Self Fulfilling Prophecies are prophecies that come true because they were made; knowledge of the prophecy causes characters to act in a way that eventually makes it come true. Usually they act this way to try to prevent it. When a hero tries to prevent the prophesied release of an ancient evil, his actions will help it escape because You Cant Fight Fate. When the Big Bad tries to kill its prophesied nemesis before he can become a threat, it will only manage to create the hero it fears, Because Destiny Says So. A misinterpretation due to a Prophecy Twist or Prophetic Fallacy may be involved.
The archetypal Older Than Dirt example is the myth of Oedipus. A prophecy says the king will be killed by his own son, so the king orders his infant son killed. (He has him crippled and abandoned in the wilderness, instead of just breaking his neck.) Oedipus is rescued, and brought up not knowing he's the prince. Twenty years later he learns his fate: he will kill his father and marry his mother. Wanting to protect his adoptive family — who he believes are his natural parents — Oedipus leaves home. On the road, he doesn't recognize his father, gets into an argument, and kills him. Shortly thereafter he comes to the city his father ruled, and frees them from the Sphinx; as a reward Oedipus is made king of the city and marries the widowed queen…his own mother. The other version of this myth involves Oedipus becoming an athlete, and a thrown discus killing his father, who was watching, by pure coincidence.
Most of the real-world prophecies that come true are also self-fulfilling — simply stating that something will happen often ensures that it will happen someday, whether by accident or because someone read your prophecy and decided he'd make it happen. An example sometimes given is that a prediction of a bank becoming insolvent becomes true because everyone tries to withdraw their money from the bank, which (since the bank uses fractional-reserve banking) they don't have at that moment (they'd have to recall all the loans they'd given), and this then causes the bank to become insolvent. Another popular example is the fear that there will be a shortage of a commodity (especially gas). Everybody stocks up on the commodity, resulting in a shortage.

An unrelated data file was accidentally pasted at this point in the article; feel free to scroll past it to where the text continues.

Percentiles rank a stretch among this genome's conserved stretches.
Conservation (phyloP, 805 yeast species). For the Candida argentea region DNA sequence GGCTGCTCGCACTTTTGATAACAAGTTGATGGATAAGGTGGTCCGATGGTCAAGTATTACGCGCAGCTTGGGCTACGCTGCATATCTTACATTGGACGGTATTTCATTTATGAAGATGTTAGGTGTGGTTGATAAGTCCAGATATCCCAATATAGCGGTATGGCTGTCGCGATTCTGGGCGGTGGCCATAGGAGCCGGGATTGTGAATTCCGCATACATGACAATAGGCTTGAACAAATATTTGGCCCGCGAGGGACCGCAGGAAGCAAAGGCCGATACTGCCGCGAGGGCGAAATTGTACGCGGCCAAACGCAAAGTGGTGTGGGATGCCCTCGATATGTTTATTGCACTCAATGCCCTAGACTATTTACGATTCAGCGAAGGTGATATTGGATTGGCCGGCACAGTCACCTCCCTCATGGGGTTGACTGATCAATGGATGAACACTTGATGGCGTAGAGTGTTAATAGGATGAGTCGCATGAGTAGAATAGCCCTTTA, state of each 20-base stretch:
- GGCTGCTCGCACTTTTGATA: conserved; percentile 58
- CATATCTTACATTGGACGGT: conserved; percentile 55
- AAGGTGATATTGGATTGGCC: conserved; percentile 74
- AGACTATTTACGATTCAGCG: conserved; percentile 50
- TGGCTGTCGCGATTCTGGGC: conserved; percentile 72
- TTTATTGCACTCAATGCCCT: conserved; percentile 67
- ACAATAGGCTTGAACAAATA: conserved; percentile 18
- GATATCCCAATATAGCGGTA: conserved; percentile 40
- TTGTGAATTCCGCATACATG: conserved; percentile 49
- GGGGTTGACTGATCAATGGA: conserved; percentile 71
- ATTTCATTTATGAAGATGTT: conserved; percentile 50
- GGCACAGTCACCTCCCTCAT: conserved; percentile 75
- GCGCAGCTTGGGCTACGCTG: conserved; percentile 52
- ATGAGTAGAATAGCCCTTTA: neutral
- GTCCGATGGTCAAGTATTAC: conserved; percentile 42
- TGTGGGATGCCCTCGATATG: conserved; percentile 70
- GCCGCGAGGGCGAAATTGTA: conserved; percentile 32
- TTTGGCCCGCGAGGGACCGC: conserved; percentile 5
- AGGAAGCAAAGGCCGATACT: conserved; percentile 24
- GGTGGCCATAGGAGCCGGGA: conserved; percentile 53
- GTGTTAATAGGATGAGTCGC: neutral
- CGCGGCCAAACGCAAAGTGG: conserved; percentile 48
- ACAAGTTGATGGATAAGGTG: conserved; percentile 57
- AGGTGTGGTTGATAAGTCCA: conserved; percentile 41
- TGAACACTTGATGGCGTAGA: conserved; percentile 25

Game and Story Use
- This is a classic, but it may be better if most of the self-fulfilling is done by an npc. Getting pcs to act in the right way may be tricky, and even if it works the players may feel railroaded.
- If the npc is sufficiently powerful, the pcs may even be aware of this. A plot may revolve around keeping a misguided npc from inadvertently making a bad prophecy come true. He doesn't even have to be particularly villainous, depending on taste.